16 March 2013

PILOT WHALES IN MASS STRANDINGS OFTEN NOT RELATED TO ONE ANOTHER, GENETIC RESEARCH SHOWS


Pilot whale stranding on Farewell Spit, South Island, New Zealand. Credit: Chagai via Wikimedia Commons.
Pilot whales that died in mass strandings in New Zealand and Australia included many unrelated individuals at each event——challenging a popular assumption that the whales follow each other to almost certain death on the beach because of family ties. This according to a new paper in the Journal of Heredity.

The researchers conducted genetic analyses of 490 individual pilot whales from 12 different stranding events and found multiple maternal lineages among the victims in each stranding. The bodies of mothers and young calves were often separated by large distances, and in many cases the mothers of calves were missing entirely from groups of whales that died in the strandings. This suggests that strong kinship bonds were disrupted prior to the actual stranding——and that these disruptions maybe played a role in triggering the strandings. Which challenges another popular hypothesis: that taking care of close maternal relatives may be the cause of otherwise healthy whales stranding.

The study has implications for people trying to save beached whales. "Rescue efforts aimed at refloating stranded whales often focus on placing stranded calves with the nearest mature females, on the assumption that [she] is the mother," says co-author Scott Baker, associate director of the Marine Mammal Institute at Oregon State University. "Our results suggest that rescuers should be cautious when making difficult welfare decisions——such as the choice to rescue or euthanize a calf——based on this assumption alone.

"It's usually assumed that environmental factors, such as weather or the pursuit of prey, bring pilot whales into shallow water where they become disoriented," says Baker. "Our results suggest that some form of social disruption also contributes to the tendency to strand. It could be mating interaction or competition with other pods of whales. We just don't know."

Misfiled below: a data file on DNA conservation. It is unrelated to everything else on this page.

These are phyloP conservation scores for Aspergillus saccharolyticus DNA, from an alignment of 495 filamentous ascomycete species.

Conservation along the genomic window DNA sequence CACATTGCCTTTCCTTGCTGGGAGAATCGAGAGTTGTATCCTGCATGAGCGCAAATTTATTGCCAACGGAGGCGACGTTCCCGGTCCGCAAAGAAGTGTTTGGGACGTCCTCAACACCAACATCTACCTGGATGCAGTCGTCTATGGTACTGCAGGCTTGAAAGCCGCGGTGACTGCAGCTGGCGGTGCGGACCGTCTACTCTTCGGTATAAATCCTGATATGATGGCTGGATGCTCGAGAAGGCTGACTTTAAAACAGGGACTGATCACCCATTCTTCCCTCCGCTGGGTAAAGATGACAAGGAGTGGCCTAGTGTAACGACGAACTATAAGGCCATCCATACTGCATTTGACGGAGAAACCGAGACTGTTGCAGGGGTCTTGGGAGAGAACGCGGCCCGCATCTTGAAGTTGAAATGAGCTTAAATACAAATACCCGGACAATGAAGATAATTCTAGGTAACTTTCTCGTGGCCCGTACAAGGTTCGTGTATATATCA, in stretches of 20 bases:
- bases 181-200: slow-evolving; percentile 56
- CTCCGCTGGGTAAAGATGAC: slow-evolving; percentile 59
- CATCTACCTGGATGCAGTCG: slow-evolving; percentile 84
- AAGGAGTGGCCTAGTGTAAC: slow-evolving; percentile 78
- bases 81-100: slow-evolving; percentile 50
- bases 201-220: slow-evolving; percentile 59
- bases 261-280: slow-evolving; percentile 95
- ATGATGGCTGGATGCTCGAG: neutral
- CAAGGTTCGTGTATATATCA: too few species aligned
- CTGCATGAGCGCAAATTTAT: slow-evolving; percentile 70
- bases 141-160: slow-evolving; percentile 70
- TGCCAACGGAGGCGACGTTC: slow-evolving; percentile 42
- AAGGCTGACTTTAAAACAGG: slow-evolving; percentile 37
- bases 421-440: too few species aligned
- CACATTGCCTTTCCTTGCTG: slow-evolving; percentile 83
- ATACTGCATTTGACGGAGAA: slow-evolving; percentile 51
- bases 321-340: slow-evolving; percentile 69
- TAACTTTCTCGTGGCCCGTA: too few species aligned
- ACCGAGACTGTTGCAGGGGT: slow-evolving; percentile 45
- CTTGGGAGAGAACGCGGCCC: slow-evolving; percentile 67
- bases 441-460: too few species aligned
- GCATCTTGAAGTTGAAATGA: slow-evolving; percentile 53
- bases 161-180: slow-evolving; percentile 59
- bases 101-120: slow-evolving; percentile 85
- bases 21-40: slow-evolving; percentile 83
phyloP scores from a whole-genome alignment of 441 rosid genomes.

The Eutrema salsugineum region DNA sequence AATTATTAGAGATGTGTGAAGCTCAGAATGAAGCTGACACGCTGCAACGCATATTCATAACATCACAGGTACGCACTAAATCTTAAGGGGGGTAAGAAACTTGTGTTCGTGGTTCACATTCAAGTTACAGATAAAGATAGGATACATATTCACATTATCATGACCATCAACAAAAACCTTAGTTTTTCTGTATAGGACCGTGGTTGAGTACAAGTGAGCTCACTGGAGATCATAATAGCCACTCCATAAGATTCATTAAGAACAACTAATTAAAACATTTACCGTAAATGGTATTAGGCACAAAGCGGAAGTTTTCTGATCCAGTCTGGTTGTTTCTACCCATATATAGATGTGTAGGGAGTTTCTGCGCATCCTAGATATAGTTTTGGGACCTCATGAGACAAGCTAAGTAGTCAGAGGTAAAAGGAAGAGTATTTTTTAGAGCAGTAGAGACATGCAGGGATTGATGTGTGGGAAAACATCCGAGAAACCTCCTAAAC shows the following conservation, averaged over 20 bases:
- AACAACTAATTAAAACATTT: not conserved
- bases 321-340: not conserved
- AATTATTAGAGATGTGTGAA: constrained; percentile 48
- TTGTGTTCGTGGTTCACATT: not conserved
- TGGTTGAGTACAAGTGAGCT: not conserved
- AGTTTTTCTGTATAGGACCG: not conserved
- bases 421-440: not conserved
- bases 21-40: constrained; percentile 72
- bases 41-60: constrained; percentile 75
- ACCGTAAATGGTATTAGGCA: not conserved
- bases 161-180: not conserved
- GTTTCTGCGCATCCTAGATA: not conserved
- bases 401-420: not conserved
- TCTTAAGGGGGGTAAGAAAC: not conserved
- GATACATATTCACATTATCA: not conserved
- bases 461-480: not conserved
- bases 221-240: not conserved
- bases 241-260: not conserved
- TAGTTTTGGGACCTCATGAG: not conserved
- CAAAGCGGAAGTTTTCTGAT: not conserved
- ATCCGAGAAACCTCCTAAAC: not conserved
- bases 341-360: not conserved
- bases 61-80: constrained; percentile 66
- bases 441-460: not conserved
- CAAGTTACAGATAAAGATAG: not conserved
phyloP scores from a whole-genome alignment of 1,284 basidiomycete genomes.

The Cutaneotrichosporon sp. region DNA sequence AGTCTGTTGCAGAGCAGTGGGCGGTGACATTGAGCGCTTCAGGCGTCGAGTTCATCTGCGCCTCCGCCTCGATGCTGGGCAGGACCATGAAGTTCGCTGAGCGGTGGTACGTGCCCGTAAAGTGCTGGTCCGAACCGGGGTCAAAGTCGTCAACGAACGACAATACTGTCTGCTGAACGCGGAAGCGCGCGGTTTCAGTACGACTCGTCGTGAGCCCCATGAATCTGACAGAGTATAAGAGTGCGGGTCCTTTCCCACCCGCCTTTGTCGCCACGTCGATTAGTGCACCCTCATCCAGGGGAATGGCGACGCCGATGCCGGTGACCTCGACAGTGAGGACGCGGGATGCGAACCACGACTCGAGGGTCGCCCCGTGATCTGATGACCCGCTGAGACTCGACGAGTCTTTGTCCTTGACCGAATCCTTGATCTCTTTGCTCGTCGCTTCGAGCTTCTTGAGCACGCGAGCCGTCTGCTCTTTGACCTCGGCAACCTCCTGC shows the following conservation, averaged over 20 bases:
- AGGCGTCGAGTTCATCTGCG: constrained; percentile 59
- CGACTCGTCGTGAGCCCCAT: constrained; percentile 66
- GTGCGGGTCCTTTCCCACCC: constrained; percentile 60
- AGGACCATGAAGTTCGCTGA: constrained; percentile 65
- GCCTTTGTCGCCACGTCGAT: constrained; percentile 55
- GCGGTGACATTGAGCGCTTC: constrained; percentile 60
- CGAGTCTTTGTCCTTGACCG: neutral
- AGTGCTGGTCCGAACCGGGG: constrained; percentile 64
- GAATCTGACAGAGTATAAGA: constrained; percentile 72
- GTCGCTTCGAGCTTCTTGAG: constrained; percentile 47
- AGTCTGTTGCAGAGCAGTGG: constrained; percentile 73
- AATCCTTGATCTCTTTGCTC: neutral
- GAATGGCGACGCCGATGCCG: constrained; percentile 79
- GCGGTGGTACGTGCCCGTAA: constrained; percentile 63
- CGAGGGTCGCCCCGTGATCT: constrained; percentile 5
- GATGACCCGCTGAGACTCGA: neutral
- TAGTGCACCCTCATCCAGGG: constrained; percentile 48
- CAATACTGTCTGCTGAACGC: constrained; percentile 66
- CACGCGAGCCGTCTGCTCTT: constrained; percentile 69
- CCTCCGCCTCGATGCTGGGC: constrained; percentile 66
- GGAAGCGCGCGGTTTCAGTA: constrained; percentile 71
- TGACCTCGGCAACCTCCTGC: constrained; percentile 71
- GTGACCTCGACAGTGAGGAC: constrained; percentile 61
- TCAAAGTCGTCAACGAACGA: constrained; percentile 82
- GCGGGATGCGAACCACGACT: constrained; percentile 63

Whale warfare?

Interestingly long-finned pilot whales are the most common species to strand en masse worldwide and most of their beaching events are thought to be unrelated to human activity... unlike the strandings of some other species, which have been linked to the heinous noise of naval sonar and seismic exploration.

14 March 2013

DID SUNBURN FROM THE EPIC ARCTIC OZONE HOLE OF 2011 KILL SEALS AND WALRUSES?

Healthy ringed seal in snow. Credit ilovegreenland via Flickr.
In the summer of 2011 indigenous hunters in the Alaskan Arctic began to find sick and dying seals covered in oozing sores and losing hair. That year more than 200 ice seals (ringed, bearded, and spotted) were found in Alaska, Canada, Russia, and Japan suffering from  unusual hair loss, delayed molt, skin lesions, and lethargy. Some Alaskan walruses showed similar symptoms. NOAA declared an unexplained mortality event (UME) and began to investigate the causes. In 2012 Alaskan polar bears were found with  hair loss, inflamed and crusting skin, and oral lesions. NOAA has not yet declared a UME for them.

No official explanation has been determined for the seal and walrus ailments. But now the Alaska Dispatch reports that Bruce Wright, senior scientist with the Aleutian Pribilof Islands Association, thinks sunburn might be the cause. And not just any sunburn, but sunburn caused by the anomalously huge ozone hole in 2011. I reported on that in my last post here. From the Alaska Dispatch:
Wright isn't suggesting all symptoms uncovered during necropsies of the affected seals are [sunburn] related. Some of the animals were found to also have bleeding and swelling in their lungs, livers, lymph nodes and other internal organs.... Wright questions the interrelatedness of multiple stressors, including sun and UV radiation exposure, and other illness or nutritional deficiencies on the overall health of the animals. He plans to present his theory in May at a science conference in Russia. “It all just made sense to me. I have just been baffled that nobody else has proposed this (sunburn) hypothesis,” he said.
Ringed seal with sores on head and face. Credit: NOAA / North Slope Borough Department of Wildlife Management staff
Among the other possibilities that other researchers are investigating:
  1. Is some illness in the body producing light-sensitive blood chemicals, similar to hepatitis?
  2. Are the large algal blooms in Kotzebue Sound / Chukchi Sea that began in 2009 triggering a chemical reaction that triggers photo-sensitivity?
  3. Is exposure to Japan's 2011 Fukushima nuclear plant accident involved?
The real cause may never be known since cases have now tapered off. As has the ozone hole.